Like Rosenthal, Rogers espouses goal-oriented farming. “Don’t just grow cannabis, grow cannabis for a specific reason.”
Climate is a factor for both commercial and hobby gardeners, explained Rosenthal. Plants need sun and warmth to thrive. Latitude makes a difference in daylight hours and length of grow season. Living situation also plays a part. If you’re in a city or worry about your neighbors, indoors would make more sense, Rosenthal said.
The design of those rooms was carefully tested to ensure roof-to-ceiling and corner-to-corner consistency of temperature, humidity, CO2 levels, and light, among other things, said Rogers. Each room can produce five crops a year, resulting in about 500 crops annually and a staggering possibility of 100,000 kilos (
“The advantage to outside is cost, right off the bat,” said Richard Zwicky, Plena’s founder and CEO. Outdoor farming in general is more difficult, he acknowledges, but Plena’s production costs come in at less than 20 cents a gram.
Those little things are informed by experiments performed in the research and development grow rooms, which hold five to fifteen trials at a time. One experiment revealed that a room with 70 wider-spaced plants produced the same yield as 100 plants, a dramatic difference to cost over 100 rooms.
When the Canadian market opened up a few years ago, Organigram took the long view, said Rogers. Other companies were racing to market, going for cheap, high capacity, and Organigram saw a huge opportunity to differentiate. “Quality will win,” said Rogers. “We’re growing the athletes that are going to the Olympics, so to speak.”
Factors to consider: price, climate, and quality
Outdoor has its place and nature has a million benefits, Rogers said. But customizable, indoor rooms and evolving technologies are what suit Organigram’s purpose: consistent high-quality dried flower.
Legalization in both North and South America has altered the cannabis game. In the past, cannabis production primarily occurred indoors and out of sight, but today, f urtive fields have been transformed into big agriculture and commercialism has changed the discussion. For companies, the indoor versus outdoor question is less about principles and more about profit.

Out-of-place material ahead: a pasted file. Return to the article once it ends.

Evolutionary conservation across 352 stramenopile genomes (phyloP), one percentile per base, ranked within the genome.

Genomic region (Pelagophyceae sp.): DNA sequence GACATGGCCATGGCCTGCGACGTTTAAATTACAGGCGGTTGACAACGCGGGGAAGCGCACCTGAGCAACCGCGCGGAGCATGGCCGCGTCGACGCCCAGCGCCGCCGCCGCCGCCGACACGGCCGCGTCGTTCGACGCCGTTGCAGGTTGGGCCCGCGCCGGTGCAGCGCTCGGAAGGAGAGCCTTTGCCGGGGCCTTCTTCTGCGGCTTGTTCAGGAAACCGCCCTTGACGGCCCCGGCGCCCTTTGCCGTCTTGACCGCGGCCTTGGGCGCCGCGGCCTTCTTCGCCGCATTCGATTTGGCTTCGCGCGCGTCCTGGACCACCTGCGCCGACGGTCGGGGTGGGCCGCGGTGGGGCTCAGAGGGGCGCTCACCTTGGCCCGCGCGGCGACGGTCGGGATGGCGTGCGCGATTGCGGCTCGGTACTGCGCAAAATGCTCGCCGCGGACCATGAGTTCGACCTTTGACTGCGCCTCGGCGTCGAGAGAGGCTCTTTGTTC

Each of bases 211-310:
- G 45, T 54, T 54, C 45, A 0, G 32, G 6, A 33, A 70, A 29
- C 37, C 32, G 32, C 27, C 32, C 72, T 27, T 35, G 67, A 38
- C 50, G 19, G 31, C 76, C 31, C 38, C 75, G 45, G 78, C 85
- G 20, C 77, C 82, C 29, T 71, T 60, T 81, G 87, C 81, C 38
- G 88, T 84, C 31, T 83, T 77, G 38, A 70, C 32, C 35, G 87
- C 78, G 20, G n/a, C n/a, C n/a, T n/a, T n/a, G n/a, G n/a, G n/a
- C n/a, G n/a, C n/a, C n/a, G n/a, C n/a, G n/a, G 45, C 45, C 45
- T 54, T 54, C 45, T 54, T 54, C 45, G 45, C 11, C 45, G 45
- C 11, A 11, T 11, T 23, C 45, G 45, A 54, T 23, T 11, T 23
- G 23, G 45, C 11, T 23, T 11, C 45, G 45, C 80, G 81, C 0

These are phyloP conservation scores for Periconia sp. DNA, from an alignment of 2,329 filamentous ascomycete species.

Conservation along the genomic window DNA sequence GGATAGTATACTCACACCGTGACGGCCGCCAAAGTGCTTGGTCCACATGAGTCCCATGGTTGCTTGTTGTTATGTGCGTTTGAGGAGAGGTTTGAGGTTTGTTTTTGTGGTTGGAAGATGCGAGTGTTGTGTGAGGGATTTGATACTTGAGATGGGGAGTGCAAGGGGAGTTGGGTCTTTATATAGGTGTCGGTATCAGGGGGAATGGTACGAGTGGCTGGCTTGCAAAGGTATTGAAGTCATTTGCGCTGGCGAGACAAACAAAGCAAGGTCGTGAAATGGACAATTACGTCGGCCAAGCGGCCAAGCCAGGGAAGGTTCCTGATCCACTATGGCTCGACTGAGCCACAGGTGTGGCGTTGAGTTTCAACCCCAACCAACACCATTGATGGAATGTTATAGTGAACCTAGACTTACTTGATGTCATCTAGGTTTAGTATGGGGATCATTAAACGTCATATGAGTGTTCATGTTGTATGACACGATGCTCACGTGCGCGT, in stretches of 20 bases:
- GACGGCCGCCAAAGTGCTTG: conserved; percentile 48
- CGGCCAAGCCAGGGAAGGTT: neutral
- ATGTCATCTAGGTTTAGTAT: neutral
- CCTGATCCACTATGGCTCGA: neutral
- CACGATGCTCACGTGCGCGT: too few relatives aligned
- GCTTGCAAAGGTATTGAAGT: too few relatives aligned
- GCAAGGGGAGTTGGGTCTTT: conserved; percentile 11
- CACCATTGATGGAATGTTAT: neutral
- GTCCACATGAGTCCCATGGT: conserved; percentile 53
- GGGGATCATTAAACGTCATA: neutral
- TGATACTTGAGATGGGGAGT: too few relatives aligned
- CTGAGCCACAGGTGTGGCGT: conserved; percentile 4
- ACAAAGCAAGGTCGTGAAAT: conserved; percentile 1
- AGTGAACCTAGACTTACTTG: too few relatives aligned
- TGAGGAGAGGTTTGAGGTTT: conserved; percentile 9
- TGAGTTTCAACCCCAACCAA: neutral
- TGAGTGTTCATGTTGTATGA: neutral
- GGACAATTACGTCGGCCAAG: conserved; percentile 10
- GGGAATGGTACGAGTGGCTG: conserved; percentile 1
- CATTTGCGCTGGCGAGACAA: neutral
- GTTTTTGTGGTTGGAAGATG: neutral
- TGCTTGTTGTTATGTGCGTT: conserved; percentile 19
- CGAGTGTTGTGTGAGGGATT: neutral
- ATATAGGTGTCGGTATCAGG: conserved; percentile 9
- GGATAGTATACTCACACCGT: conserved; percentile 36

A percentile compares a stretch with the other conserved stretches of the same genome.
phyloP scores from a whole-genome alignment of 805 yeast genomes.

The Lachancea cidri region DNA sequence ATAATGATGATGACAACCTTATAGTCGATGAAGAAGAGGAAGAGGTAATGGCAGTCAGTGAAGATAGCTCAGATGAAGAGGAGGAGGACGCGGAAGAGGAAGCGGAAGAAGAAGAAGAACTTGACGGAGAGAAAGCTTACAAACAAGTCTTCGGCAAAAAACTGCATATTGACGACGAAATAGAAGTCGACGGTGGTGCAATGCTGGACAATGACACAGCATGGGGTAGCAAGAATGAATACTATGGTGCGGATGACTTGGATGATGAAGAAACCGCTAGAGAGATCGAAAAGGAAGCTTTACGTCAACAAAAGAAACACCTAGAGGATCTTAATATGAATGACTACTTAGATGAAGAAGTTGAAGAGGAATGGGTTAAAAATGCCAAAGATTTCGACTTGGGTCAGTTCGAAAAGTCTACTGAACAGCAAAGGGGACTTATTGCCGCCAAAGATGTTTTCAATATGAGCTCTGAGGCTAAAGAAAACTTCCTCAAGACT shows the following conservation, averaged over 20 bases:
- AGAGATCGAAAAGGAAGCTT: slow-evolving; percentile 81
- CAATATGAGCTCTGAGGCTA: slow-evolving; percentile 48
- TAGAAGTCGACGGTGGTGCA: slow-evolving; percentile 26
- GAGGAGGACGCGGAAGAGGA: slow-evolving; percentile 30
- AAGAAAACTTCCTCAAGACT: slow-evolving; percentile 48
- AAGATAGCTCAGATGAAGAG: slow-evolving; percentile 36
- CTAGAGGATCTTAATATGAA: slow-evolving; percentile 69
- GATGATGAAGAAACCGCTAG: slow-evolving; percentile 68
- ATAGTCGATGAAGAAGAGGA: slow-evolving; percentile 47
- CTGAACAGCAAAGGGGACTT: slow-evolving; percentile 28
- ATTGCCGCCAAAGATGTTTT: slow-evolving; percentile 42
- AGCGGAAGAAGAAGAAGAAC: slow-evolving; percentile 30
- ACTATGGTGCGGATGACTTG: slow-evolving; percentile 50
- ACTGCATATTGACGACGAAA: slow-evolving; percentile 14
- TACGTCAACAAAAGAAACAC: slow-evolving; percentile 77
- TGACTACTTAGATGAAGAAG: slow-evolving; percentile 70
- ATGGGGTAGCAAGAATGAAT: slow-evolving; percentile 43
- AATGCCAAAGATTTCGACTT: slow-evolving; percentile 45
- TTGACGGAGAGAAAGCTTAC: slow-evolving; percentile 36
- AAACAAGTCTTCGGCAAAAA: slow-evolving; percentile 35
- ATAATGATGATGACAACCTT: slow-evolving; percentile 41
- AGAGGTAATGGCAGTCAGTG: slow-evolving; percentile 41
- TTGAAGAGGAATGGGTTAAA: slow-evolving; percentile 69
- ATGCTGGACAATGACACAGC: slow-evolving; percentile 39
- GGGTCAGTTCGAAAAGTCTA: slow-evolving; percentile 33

Despite the hurdles, many first-time growers still choose to cultivate cannabis indoors (which is legal in Alaska, Colorado, Washington D.C. and Oregon), and there are steps to maximize a plant’s chances of succeeding. It all starts with a plant’s genetics. “For your typical closet setup, you’re going to want a plant that stays short,” Lipton said. “A lot of time that means an indica. Sativas are really tall and lanky.” (More on the difference between those two families here.)
Know the law.
After 55 to 60 days, growers begin paying close attention to their plants’ trichomes — the small, bulbous fibers that develop around the flower of the female plant. “Those trichomes will turn from clear to amber,” Lipton said. “They kind of look like red hairs. You know it’s time to harvest when about 10 to 15 percent of the trichomes turn that color.” On average, cannabis plants have a five- to seven-day window of peak harvest time.
Harvest and cure.
Cannabis plants yield the highest-quality (and quantity) flowers after maturing. This usually takes about a month to happen. “I recommend planting in a five-gallon Home Depot bucket,” Lipton said. “It’s really important to have proper drainage, so you want to drill some holes in the bottom. The biggest mistake people make is that they overwater and suffocate the roots. Cannabis likes to be watered and dried out before it’s watered again.” During the vegetative cycle, the plant should be exposed to a minimum of 18 hours of light. Remember to open the closet door while the lights are on to prevent the space from heading north of 78 degrees Fahrenheit.